Battle in the Butte
Will mining spoil a Colorado town’s pristine landscape?
By Denise Kersten Wills | From Preservation | March/April 2008
Through a window of her home in Crested Butte, Colo., Glo Cunningham has a clear view of snow-capped Mt. Emmons, shrouded in clouds. Cunningham, director of the Crested Butte Mt. Heritage Museum, and other residents of the town affectionately call the mountain the Red Lady, because of the way it glows nearly scarlet when the light catches it just so. But lately it's what beneath the 12,392-foot-high peak that has her seeing red.
There lies one of the world's richest deposits of molybdenum, a mineral that strengthens metal alloys used to make an array of products, from construction equipment to aircraft and car parts. Today, molybdenum is in high demand, and two companies—Kobex Resources, Ltd., of Vancouver, British Columbia, and U.S. Energy Corp. of Riverton, Wyo.—are developing plans to mine 6,000 tons of the mountain's ore each day for at least a decade.
That prospect has alarmed environmentalists and others in Crested Butte, a turn-of-the-century silver-mining town that has become a tourist destination popular for skiing, fishing, and other outdoor recreation. In 1974, it was designated a National Historic District and this year one of the National Trust's Dozen Distinctive Destinations (see page 12).
Industrial truck traffic could overwhelm the community, says Bob Salter, mineral resources director for the High Country Citizens' Alliance, a conservation group. Another group, the Red Lady Coalition, hopes to buy out the mining companies' interest and end the possibility of mining in Crested Butte.
"This is the fourth time we've had this fight," says Cunningham, an original member of the citizens' alliance, founded the first time mining was proposed at Mt. Emmons, in 1977. Then, local activists stalled the planned mine until the early 1980s, when a glut on the global market sent the price of molybdenum plummeting. The issue arose twice more but never became a serious threat. Since 2001, however, the price has climbed from less than $3 per pound to more than $30.
The mining companies have been helped by an 1872 law designed to spur economic development in the West. The law prevents federal agencies from denying permits for mines on environmental or other grounds, and it has never been revised. The U.S. House of Representatives passed a bill in November that would update the law to balance mining interests against other considerations, but at press time, the measure seemed unlikely to pass the Senate.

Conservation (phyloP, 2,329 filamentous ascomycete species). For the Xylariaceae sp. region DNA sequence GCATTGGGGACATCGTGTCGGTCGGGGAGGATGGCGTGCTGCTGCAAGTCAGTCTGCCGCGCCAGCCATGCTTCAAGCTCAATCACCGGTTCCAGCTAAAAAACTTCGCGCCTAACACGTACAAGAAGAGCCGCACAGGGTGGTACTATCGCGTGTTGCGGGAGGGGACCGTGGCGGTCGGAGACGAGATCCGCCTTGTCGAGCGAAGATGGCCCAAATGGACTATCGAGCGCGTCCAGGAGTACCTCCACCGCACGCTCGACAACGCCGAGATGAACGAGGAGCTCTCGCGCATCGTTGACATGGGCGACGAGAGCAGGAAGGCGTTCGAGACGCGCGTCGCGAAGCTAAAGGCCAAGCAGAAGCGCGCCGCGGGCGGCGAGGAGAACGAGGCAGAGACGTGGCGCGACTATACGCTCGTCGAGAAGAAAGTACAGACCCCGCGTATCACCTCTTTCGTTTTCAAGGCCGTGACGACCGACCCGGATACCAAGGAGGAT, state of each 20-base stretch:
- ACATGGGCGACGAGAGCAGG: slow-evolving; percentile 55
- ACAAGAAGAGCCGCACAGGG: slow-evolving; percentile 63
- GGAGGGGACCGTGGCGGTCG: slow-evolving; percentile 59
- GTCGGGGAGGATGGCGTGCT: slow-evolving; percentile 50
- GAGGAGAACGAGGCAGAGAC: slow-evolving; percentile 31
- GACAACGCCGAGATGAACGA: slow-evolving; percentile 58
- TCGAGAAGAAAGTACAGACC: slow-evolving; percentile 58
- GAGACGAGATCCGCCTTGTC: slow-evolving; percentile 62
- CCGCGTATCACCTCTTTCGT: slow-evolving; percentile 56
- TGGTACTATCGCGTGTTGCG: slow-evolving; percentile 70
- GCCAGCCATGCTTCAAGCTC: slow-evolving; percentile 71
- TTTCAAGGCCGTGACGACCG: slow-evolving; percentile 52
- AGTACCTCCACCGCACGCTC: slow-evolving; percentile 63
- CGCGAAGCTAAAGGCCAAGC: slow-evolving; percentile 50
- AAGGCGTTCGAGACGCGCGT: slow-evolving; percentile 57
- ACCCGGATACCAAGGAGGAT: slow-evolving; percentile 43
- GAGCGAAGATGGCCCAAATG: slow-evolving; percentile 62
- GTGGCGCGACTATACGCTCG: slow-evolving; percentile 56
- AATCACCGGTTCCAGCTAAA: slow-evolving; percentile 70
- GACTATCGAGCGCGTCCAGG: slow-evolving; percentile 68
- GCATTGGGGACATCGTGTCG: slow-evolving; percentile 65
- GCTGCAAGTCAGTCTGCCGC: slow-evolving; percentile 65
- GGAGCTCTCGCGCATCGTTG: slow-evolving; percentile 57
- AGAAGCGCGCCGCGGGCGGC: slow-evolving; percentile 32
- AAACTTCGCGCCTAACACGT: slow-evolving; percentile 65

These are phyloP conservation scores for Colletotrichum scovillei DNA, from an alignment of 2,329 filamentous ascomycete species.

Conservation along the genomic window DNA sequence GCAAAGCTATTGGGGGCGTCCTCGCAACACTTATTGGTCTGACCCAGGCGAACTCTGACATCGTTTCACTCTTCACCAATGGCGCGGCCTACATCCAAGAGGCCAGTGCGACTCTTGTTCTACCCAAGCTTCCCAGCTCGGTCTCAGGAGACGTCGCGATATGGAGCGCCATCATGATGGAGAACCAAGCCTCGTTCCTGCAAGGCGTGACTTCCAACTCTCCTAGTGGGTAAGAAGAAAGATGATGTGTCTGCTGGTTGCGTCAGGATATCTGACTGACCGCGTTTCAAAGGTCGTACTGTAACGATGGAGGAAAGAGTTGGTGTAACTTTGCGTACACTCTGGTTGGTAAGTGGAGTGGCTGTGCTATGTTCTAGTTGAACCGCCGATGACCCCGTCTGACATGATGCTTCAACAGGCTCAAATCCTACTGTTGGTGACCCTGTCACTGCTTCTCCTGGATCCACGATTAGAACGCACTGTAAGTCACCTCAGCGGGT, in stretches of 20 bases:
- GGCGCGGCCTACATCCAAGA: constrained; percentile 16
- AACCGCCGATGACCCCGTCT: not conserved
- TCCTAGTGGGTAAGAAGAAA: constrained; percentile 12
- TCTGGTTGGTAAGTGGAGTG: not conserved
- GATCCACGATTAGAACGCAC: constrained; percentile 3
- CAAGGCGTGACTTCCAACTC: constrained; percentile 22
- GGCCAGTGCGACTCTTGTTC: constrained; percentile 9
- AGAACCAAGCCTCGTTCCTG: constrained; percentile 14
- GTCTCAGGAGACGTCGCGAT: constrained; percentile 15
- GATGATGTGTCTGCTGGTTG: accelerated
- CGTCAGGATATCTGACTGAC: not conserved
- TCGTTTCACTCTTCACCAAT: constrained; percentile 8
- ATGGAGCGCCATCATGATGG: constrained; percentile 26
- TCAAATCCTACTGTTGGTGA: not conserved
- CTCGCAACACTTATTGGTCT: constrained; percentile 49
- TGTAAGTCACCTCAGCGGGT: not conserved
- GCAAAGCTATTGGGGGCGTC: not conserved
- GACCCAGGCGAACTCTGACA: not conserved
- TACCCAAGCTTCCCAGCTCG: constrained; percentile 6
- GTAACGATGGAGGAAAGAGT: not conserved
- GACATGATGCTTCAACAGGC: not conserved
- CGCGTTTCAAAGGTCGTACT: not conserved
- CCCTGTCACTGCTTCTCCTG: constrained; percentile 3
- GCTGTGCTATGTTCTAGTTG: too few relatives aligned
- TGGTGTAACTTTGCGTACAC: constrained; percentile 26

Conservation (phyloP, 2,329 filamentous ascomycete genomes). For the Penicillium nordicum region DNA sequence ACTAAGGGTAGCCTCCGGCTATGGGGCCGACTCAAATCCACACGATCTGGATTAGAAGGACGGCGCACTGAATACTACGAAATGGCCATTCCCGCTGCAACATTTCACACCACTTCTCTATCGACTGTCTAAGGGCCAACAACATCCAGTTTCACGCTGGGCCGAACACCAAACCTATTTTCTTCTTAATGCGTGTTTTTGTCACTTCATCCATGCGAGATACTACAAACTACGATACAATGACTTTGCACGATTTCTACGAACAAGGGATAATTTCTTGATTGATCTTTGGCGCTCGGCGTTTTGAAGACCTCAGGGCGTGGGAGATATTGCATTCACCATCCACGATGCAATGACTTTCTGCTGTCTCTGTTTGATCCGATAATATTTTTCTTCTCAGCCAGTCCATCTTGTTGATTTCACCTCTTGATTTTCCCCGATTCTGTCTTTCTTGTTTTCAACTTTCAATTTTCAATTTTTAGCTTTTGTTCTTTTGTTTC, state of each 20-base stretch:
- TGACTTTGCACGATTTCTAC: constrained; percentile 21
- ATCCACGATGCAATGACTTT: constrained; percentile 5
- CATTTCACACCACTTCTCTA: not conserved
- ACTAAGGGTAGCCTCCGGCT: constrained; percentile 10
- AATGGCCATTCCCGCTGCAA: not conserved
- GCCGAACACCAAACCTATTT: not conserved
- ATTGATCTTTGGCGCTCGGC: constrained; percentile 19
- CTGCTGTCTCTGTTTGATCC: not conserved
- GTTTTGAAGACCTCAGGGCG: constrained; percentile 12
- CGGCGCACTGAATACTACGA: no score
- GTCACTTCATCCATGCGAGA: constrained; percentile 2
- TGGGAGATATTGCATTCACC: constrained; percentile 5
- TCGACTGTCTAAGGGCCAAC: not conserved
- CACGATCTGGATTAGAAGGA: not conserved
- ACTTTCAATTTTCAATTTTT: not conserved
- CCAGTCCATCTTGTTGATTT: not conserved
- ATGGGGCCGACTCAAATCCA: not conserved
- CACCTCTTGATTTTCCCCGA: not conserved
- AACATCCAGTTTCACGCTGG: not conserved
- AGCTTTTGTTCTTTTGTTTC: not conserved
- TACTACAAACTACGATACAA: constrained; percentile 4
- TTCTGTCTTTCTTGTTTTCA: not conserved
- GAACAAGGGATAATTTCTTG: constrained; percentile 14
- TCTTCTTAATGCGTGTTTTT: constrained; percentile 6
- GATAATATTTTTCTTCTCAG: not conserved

Water pollution tops the list of mine opponents' concerns, and they don't have to look far for examples of what could go wrong. An earlier mine on Mt. Emmons caused damage when the tailing ponds, which store waste material, collapsed and drained into a creek. The owners of the mine were required to build a water treatment plant that is still in operation. Just 10 miles away is a different mine that was named a Superfund site by the U.S. Environmental Protection Agency in 2005.
The current proposal for the molybdenum mine, which would be about three miles from Crested Butte, includes a nearby mill and tailings deposit at the headwaters of two creeks. Perry Anderson, a spokesperson for the mining companies, says the existing treatment plant on Mt. Emmons will ensure that water coming off the mountain is clean. In addition, he says, new technologies will minimize the risk of contamination.
Opponents question whether the existing treatment plant would be adequate, noting that the new mine would be much larger than the old one. Salter says research has shown that even with modern techniques, water pollution is virtually inevitable. Contaminated water could kill or drive away the mountain's wildlife—including elk, deer, black bear, and beaver—and hurt the farms and ranches downstream.
Outside Crested Butte, however, some residents are cautiously hopeful that a mine could bring much-needed economic stability without spoiling the environment. "It's tough in Gunnison County," says Mark High, a seventh-grade history teacher, of the less affluent areas outside Crested Butte. "I see a lot of kids who go through our system go off to college and they don't come back because there isn't a lot of opportunity around here." He feels better about the prospect of a mine, he says, knowing that environmentalists in Crested Butte would keep close tabs on it.
The mine would create some 250 jobs that would each pay around $70,000 a year—far more than most positions in tourism. Still, it's unclear how many mining jobs would go to locals. The companies have set a goal of hiring 85 percent of their workforce from within the county, but few residents have experience in mining, which has become a highly skilled occupation.
A bigger question is whether tourism and mining can coexist. "This is not an either-or proposition," Anderson argues. "Our mine is not coming in here to destroy or replace anything." In fact, he says, Crested Butte has "a real heritage of mining and ranching" that is worth preserving. "Today we're watching that heritage vanish," he says, as second-home buyers flock to the town.
Denis Hall, a writer who has lived in Crested Butte for 40 years, has reached the opposite conclusion. People come for the pristine natural environment, he says: "Tourists don't want to visit a place that is an industrial zone." Barbara Pahl, director of the National Trust's mountains/plains office in Denver, agrees. "Hard-rock mining creates a big mess," she says. "It could destroy the tourism."
Considering the scene outside her window, Cunningham sums up why she has fought proposals to mine Mt. Emmons for the past three decades. "My quality of life is at stake—the small-town community that I love and care about so much," she says. "I don't know any place like this."
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